By Bailey Penrose
Loyalty, Respect, Selfless Service, Integrity, Courage, Excellence, Commitment – These are just some of the core values adopted and embraced by the US Military. Do any of these sound familiar? If they do, you might recognize that these values resonate closely with those espoused by companies like AT&T, General Motors, Chevron, and many others.
While we recognize that US Military veterans and their families are crucial components of our communities, as employers in the civilian workplace we do not always understand how best to welcome and support them. There have been great strides in recent years to help veterans transition into the workplace with tools put in place to help both transitioning veterans and civilian employers. Google has even gotten into the action with their ‘Grow With Google’ program, a job search tool that helps veterans search for civilian jobs based on the roles they performed in the military. However, that does not mean we as employers cannot help in other ways.
A completely free online program, the “Veterans at work Certificate Program”, has been made available to the public at large by the Society for Human Resource Management (SHRM) Foundation with sponsorship by Comcast NBCUniversal. This program is designed primarily for front-line supervisors, hiring managers, and HR professionals that are interested in learning more about how recruit, hire, retain, and engage military veterans and military spouses.
Find out more here:
By Jack Grieco
The Alaska Legislature adopted a number of workers’ compensation reforms in 2018. One reform provides additional tests to determine if a person is an independent contractor or an employee. We are seeing a number of cases where the workers’ compensation auditors have determined a person is an employee because they did not meet these NEW requirements. This could be costly and cost you an additional premium. You could also be required to provide workers’ compensation coverage if someone is injured on your job site and has no other insurance. You could also be sued for negligence if a person is severely injured and has no workers’ compensation coverage. Individual healthcare plans often exclude job related injuries. There is no substitute for workers’ compensation.
Please review these definitions and be sure that your independent contractors are compliant. The best way to avoid having an independent contractor picked up as an employee on your workers’ compensation, to avoid having a claim against your workers’ compensation because of an injury, or to avoid a lawsuit for a third party over claim by a sub-contractor, is to have all sub-contractors provide workers’ compensation for every one of their employees on the job including the owners.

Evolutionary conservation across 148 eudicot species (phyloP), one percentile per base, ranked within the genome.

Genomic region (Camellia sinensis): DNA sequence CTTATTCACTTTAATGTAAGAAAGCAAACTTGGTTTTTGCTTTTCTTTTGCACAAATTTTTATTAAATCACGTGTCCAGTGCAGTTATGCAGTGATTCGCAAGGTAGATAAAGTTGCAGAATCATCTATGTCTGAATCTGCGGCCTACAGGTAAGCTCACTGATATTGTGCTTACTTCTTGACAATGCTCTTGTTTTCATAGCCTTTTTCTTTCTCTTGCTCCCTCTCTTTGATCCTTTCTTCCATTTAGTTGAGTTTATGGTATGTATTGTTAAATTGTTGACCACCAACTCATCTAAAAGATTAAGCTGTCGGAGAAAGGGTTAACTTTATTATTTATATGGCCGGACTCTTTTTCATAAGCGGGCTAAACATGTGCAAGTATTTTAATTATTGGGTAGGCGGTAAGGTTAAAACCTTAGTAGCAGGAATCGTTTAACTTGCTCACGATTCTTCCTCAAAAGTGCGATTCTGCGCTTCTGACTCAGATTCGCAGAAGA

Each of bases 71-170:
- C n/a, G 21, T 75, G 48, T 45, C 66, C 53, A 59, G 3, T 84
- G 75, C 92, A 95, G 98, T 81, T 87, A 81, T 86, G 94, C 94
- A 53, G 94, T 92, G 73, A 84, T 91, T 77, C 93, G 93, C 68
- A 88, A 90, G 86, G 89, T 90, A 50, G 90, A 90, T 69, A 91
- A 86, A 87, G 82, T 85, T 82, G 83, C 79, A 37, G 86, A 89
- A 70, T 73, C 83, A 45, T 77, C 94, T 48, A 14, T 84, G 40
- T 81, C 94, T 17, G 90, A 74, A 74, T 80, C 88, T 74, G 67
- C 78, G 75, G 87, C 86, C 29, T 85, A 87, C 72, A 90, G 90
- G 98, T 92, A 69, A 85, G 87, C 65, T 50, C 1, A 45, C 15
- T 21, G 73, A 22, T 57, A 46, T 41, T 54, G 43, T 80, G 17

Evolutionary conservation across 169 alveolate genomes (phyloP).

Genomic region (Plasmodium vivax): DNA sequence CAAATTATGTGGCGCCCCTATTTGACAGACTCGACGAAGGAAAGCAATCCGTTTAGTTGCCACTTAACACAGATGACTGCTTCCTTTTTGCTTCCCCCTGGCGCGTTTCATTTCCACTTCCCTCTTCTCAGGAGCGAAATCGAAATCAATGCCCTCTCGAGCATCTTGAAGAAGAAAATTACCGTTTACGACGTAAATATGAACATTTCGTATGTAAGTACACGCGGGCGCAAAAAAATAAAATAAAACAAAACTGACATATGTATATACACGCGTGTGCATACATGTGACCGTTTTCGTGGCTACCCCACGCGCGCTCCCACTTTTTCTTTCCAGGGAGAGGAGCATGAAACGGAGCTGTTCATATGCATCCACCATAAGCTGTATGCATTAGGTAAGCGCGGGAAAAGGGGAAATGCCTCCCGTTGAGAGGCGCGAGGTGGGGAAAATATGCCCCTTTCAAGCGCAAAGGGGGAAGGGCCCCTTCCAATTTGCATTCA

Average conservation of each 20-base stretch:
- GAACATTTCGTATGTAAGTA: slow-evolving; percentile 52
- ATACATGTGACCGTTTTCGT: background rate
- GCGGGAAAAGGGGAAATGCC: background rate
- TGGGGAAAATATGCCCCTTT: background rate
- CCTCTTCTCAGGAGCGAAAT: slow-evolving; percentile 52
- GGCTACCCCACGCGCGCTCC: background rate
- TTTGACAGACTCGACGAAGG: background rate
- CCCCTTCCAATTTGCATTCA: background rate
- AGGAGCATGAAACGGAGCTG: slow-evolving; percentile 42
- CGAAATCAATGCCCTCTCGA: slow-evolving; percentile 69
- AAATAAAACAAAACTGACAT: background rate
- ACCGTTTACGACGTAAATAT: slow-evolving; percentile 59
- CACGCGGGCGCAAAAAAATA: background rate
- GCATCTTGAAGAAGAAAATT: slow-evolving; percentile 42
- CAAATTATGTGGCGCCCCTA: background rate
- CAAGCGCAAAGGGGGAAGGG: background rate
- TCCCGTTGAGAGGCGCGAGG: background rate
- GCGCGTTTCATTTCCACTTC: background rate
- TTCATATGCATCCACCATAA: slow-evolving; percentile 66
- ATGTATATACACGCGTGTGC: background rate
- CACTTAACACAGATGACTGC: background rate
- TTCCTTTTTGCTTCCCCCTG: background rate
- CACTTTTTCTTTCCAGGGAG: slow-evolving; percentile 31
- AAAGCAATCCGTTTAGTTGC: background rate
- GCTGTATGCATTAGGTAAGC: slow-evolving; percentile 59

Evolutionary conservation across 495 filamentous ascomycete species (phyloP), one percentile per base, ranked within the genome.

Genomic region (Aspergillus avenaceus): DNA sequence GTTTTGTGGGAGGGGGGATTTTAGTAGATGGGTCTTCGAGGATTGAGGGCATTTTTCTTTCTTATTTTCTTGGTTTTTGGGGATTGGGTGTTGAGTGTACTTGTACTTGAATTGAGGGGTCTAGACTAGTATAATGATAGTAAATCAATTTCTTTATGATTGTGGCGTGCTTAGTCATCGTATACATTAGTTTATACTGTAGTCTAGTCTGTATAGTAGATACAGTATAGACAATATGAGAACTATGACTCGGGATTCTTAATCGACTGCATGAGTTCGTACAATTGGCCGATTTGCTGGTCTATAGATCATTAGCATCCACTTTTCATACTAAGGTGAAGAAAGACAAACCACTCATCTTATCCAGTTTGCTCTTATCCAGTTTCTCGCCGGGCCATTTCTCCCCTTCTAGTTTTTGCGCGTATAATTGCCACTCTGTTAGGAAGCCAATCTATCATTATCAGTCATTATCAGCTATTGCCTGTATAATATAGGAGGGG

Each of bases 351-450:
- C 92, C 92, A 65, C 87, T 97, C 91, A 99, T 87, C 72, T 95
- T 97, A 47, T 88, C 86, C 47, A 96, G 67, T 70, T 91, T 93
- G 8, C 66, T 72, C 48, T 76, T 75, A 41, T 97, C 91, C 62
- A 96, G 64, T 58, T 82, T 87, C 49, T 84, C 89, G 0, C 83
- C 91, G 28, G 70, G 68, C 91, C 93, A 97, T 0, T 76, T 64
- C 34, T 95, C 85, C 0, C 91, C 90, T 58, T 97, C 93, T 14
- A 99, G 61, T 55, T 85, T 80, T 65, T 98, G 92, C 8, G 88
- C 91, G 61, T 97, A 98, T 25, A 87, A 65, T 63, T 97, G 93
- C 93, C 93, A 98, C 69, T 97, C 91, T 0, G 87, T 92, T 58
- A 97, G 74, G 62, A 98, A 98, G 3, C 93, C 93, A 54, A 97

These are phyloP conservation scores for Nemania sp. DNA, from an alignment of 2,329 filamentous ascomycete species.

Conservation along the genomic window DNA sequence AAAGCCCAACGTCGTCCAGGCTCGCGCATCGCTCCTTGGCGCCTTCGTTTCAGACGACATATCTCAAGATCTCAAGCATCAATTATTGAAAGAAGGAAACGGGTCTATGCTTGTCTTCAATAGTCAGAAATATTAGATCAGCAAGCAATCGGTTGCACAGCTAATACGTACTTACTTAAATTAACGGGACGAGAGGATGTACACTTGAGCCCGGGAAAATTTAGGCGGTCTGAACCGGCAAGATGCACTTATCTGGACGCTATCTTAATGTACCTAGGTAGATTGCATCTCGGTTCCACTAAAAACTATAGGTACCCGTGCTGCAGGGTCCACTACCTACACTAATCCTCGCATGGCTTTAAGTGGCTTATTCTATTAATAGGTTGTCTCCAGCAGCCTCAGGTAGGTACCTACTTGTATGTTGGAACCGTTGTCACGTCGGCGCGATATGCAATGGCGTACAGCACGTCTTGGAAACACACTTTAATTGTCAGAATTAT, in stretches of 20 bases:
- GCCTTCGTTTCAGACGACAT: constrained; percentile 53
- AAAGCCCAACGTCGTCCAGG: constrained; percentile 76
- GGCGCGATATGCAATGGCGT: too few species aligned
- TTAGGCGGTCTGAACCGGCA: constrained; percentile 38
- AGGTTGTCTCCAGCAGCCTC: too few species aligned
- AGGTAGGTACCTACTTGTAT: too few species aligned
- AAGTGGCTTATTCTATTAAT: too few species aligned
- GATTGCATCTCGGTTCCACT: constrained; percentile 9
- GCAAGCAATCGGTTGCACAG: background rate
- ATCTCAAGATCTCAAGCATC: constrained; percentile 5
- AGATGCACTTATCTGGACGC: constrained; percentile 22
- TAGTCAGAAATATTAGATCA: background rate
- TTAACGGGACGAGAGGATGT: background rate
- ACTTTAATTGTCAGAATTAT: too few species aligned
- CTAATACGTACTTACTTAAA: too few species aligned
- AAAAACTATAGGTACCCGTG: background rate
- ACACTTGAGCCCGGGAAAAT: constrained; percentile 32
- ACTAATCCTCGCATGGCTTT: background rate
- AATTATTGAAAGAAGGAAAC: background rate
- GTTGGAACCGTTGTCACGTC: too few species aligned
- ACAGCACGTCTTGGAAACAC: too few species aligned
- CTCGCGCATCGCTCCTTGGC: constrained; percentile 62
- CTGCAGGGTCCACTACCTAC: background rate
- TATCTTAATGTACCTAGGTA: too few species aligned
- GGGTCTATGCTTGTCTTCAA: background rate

The New Definitions
Workers’ Compensation does not apply to Independent Contractors. A person is an independent contractor for the purposes of this section only if the person:
(A) has an express contract to perform the services; [A written contract, not a PO, is best. It should include insurance requirements for that person/company to have in force and provide additional insured status to you.]
(B) is free from direction and control over the means and manner of providing services, subject only to the right of the individual for whom, or entity for which, the services are provided to specify the desired results, completion schedule, or range of work hours, or to monitor the work for compliance with contract plans and specifications, or federal, state, or municipal law;
(C) incurs most of the expenses for tools, labor, and other operational costs necessary to perform the services, except that materials and equipment may be supplied;
(D) has an opportunity for profit and loss as a result of the services performed for the other individual or entity;
(E) is free to hire and fire employees to help perform the services for the contracted work;
(F) has all business, trade, or professional licenses required by federal, state, or municipal authorities for a business or individual engaging in the same type of services as the person;
(G) follows federal Internal Revenue Service requirements by
(i) obtaining an employer identification number, if required;
(ii) filing business or self-employment tax returns for the previous tax year to report profit or income earned for the same type of services provided under the contract; or
(iii) intending to file business or self-employment tax returns for the current tax year to report profit or income earned for the same type of services provided under the contract if the person’s business was not operating in the previous tax year; and
(H) meets at least two of the following criteria:
(i) the person is responsible for the satisfactory completion of services that the person has contracted to perform and is subject to liability for a failure to complete the contracted work, or maintains liability insurance or other insurance policies necessary to protect the employees, financial interests, and customers of the person’s business;
(ii) the person maintains a business location or a business mailing address separate from the location of the individual for whom, or the entity for which, the services are performed;